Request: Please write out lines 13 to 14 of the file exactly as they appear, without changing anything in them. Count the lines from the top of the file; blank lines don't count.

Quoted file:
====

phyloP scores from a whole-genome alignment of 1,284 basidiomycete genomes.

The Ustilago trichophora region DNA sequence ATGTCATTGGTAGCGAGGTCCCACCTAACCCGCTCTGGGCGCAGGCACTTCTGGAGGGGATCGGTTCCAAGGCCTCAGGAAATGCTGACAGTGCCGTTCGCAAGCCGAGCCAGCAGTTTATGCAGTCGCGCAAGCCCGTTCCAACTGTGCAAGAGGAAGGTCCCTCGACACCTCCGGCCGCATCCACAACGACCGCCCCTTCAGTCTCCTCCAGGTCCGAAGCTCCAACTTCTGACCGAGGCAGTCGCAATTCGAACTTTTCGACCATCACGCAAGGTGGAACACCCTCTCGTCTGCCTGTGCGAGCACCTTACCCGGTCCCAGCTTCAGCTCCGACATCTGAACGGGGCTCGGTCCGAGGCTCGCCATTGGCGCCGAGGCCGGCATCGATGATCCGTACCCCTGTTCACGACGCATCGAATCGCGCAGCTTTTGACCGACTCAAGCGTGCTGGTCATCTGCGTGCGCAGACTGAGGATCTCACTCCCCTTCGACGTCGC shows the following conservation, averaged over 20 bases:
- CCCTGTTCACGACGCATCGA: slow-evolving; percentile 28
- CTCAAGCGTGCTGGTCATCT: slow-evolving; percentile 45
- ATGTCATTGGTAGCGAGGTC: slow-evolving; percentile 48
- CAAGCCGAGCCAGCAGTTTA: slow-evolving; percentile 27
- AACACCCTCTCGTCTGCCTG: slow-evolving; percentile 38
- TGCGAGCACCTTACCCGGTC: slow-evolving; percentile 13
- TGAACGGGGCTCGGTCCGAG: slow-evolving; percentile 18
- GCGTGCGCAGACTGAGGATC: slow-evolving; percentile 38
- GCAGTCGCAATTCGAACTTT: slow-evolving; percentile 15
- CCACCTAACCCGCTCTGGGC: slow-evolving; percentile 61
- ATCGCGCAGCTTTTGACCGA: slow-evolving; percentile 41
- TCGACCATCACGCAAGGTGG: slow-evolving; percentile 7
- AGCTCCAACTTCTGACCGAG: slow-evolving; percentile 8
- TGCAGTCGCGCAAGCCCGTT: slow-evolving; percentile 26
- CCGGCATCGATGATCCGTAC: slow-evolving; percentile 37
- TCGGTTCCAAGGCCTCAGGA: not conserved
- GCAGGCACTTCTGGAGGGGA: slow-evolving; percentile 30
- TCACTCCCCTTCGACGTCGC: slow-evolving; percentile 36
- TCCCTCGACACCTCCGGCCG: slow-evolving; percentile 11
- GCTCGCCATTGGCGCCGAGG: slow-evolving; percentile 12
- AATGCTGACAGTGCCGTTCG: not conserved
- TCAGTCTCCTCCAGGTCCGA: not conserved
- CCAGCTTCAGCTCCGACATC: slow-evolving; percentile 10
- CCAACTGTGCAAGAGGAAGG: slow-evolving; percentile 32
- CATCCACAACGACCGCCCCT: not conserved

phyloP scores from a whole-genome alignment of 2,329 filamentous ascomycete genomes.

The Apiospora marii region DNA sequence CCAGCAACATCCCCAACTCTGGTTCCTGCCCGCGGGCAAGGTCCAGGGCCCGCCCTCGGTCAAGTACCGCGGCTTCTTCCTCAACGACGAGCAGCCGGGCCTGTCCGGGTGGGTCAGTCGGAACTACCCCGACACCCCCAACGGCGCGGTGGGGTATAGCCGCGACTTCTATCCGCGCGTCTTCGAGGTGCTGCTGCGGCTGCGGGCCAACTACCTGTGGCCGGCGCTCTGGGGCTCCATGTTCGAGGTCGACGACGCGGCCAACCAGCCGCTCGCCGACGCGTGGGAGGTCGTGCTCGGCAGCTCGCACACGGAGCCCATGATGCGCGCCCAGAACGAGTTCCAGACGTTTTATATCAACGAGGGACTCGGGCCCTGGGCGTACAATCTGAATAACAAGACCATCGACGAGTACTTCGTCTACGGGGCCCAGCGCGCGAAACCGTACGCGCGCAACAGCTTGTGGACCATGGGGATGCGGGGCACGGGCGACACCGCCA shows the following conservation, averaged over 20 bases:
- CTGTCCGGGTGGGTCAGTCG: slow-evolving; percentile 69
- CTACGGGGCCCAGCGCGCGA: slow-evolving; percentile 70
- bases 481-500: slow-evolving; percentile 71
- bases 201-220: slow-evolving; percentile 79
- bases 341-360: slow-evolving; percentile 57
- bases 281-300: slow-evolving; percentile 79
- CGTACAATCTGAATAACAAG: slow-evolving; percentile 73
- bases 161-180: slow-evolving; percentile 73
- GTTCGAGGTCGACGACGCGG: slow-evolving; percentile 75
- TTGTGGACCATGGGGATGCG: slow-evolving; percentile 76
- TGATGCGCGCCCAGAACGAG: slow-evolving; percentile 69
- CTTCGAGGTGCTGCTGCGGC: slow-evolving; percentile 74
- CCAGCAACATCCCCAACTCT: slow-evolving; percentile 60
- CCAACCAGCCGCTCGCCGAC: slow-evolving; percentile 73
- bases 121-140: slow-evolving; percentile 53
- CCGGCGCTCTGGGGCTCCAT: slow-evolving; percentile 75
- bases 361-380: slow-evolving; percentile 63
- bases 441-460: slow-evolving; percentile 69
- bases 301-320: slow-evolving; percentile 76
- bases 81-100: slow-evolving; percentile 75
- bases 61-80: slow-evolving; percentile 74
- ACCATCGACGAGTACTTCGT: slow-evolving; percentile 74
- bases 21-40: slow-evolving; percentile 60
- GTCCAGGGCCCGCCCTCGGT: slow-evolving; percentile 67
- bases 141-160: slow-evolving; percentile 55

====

- ATCGCGCAGCTTTTGACCGA: slow-evolving; percentile 41
- TCGACCATCACGCAAGGTGG: slow-evolving; percentile 7